September, 2010

Apple: No more fart apps, please

App Stores Given the specific changes Apple announced to its app developer agreement this morning we can fairly assume the FTC had something to do with it, if not everything to do with it.

Gone from the agreement is the language Apple inserted back in April prohibiting the use of cross-compilers to configure apps for the iPad and iPhone that were created using non-Apple approved tools. Apple had inserted the language after Adobe came out with its cross-compiler allowing apps created with Flash to be ported to the iPad despite the lack of support for the Adobe format in Apple’s iOS.

Also dropped was language that seemed to have been written specifically to prohibit (or at least strongly discourage) apps from using Google’s AdMob to serve ads in competition to Apple’s own iAd service. Read More »

Cops in Europe take down the Jolly Roger

Piracy With ACTA negotiators closing in on a final deal, authorities in Europe showed off some big-time cross-border enforcement chops yesterday. Police in 14 countries raided the offices and data centers of several top-sites in the so-called Warez Scene, including the Swedish headquarters of PRQ, believed to host The Pirate Bay (as well as the controversial whistle-blower site WikiLeaks). Armed with warrants, the police sought records related to specific IP addresses and in some cases seized equipment.

“In pretty much all of the cases the police just walked into the datacenters, proceeded with warrants, more or less unplugged the boxes and left with them,” one source told TorrentFreak. “They knew very well exactly what they were looking for and this was a highly coordinated attack.” Read More »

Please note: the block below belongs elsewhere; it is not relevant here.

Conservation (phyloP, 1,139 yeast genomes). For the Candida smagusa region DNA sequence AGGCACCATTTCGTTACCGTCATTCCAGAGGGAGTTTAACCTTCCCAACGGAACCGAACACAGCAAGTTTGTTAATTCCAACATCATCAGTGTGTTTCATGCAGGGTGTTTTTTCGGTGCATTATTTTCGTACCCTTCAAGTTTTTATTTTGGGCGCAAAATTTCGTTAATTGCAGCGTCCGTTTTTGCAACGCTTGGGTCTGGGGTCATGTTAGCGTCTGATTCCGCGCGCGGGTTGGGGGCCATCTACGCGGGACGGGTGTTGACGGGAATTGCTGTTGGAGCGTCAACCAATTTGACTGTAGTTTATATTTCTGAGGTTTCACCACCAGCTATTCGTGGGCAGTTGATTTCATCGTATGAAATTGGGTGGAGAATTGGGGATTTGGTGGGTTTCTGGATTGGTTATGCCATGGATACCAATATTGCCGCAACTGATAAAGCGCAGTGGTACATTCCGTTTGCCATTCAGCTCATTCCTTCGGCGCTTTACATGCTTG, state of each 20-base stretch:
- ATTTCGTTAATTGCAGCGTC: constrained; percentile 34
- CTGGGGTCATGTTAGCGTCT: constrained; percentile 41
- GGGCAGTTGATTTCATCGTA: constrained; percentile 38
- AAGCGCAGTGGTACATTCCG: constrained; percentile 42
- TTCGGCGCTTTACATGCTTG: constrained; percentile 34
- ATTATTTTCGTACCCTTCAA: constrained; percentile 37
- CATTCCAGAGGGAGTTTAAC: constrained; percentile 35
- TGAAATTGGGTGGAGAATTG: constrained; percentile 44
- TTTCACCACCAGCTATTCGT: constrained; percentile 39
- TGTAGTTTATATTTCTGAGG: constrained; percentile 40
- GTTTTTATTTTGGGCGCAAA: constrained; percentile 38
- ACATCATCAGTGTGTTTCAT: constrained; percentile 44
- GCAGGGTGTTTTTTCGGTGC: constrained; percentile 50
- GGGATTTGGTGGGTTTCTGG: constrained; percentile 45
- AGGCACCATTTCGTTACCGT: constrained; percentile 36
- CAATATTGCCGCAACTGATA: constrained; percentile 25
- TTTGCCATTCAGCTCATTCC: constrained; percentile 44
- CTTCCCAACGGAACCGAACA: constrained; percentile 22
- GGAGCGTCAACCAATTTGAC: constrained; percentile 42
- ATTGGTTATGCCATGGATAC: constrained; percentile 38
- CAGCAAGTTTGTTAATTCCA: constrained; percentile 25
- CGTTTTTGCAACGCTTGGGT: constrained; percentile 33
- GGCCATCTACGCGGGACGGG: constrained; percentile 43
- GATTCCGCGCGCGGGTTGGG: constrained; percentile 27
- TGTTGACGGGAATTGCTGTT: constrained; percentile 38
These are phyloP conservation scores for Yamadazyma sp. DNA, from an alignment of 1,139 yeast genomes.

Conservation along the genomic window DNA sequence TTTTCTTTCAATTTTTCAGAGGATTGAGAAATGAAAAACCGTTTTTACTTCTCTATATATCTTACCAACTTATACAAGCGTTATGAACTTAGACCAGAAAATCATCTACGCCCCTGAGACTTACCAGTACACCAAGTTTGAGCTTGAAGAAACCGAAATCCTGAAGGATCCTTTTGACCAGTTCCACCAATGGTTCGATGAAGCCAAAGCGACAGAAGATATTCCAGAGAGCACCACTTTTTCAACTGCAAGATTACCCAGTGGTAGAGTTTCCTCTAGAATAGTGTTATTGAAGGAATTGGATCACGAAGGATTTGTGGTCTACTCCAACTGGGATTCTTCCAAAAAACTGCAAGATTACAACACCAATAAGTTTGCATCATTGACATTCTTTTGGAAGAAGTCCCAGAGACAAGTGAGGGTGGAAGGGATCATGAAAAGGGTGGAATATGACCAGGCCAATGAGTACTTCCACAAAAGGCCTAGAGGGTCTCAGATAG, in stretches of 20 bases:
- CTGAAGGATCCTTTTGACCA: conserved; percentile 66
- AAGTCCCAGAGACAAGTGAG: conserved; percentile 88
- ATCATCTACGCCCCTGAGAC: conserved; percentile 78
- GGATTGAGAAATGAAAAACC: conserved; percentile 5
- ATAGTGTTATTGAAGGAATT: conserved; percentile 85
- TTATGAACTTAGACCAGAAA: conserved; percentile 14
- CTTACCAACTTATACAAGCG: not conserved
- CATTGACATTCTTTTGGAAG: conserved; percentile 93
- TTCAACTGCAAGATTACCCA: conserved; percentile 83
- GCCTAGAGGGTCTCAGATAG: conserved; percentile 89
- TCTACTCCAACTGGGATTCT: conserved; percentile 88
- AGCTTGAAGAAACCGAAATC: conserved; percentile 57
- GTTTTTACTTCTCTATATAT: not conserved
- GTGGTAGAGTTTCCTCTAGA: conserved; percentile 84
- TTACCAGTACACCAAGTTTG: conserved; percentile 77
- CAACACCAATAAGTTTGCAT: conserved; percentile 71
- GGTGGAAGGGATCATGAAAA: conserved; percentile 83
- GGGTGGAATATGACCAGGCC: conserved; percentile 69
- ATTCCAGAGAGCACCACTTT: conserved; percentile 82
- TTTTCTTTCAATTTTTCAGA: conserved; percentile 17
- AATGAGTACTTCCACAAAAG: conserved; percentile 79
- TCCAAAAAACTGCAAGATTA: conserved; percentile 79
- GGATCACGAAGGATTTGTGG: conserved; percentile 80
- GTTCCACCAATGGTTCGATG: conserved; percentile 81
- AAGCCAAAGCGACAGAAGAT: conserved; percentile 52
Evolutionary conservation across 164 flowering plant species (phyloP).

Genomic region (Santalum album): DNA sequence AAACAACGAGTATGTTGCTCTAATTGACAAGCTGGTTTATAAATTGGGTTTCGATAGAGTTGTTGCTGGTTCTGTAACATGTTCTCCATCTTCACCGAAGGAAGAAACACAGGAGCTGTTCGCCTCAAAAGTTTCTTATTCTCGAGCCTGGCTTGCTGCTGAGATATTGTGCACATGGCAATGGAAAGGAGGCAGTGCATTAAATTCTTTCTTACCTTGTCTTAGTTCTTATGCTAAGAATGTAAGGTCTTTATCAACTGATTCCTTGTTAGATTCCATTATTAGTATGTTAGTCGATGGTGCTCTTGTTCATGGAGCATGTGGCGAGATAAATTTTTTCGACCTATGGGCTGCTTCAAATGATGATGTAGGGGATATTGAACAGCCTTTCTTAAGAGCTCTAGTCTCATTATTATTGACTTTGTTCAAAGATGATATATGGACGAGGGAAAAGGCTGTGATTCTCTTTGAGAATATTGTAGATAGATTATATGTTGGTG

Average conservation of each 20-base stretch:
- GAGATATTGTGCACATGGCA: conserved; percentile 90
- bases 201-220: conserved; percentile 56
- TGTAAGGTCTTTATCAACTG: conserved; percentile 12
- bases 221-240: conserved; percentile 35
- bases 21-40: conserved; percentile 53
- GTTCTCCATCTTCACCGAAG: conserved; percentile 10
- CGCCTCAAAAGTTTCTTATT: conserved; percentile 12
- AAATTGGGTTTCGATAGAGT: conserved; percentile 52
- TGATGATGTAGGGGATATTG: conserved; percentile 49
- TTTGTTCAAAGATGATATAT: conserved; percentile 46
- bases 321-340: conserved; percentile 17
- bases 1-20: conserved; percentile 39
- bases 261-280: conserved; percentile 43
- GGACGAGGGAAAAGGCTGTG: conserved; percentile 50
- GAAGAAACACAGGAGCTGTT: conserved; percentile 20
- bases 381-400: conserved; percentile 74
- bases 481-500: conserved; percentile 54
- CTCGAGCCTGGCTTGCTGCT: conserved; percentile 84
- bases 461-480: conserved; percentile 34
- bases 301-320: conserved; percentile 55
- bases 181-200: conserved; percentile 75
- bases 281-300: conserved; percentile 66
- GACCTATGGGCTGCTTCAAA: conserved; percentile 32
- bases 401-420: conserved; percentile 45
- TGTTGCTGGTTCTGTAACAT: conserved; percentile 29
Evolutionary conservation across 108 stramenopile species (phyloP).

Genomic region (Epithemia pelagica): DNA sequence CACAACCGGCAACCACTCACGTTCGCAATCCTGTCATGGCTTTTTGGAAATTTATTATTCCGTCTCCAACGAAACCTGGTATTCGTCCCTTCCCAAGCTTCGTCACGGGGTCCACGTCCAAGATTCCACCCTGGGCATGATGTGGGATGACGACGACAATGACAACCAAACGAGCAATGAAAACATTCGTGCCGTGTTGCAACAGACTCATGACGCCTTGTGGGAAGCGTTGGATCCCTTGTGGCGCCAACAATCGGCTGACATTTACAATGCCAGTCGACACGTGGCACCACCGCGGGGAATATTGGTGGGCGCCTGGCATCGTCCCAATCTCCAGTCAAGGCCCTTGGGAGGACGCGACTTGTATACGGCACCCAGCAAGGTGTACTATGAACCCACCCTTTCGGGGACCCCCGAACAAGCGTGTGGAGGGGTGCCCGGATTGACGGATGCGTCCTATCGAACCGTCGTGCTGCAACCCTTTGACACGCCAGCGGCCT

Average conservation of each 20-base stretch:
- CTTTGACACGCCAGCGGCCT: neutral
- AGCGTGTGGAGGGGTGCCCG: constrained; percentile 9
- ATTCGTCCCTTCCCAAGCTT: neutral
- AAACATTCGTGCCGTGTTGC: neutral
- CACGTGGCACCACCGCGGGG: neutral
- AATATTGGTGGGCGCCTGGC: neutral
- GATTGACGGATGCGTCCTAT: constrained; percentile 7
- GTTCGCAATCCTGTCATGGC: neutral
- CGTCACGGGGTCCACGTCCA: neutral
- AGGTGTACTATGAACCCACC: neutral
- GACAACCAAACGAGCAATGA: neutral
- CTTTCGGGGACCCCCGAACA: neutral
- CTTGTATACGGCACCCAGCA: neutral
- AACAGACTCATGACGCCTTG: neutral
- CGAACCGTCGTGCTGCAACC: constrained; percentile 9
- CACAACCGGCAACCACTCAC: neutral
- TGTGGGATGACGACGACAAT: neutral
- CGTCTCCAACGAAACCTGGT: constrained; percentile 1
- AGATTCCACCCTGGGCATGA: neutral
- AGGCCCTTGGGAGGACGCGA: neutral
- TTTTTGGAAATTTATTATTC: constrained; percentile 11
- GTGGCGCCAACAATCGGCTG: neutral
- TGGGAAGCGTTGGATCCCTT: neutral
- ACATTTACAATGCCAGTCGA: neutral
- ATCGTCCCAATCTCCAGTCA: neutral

ISPs still in the copyright cross-hairs

ACTA Copyright owners have not had a lot of luck lately in their efforts to force ISPs and online service providers to take a more active and enforceable role in policing their networks for copyright infringing material.

In the U.S., courts have repeatedly rebuffed legal efforts to narrow the scope of DMCA’s Section 512 safe harbors, most recently by rejecting Viacom’s infringement claims against YouTube. Meanwhile, efforts by U.S. trade negotiators to launder new rules on ISP liability through international agreements have met resistance from foreign governments.  The latest version of the double-secret Anti-Counterfeiting Trade Agreement (now leaked and posted online), discards earlier language pushed by the U.S. requiring parties to impose various flavors of secondary liability on ISPs and online service providers, or requiring the parties to implement French-style three-strikes regimes. Read More »

Apple introduces a Roku box

Apple TV Now we know why Roku slashed prices on its $99 set-top box to $69 on Monday: Apple was about to introduce more or less the same box, with more or less the same functionality, at more or less the same price.

And now Apple has. With a patented “one more thing” turn, Steve Jobs on Wednesday introduced a $99 revamped Apple TV (not iTV) set-top box. Like the Roku box, the new Apple set-top has no on-board storage (allowing Apple to shrink the footprint to something close to Roku), relying instead on streaming to get content to the TV. Also like Roku, it has WiFi, Ethernet and HDMI connectors. Read More »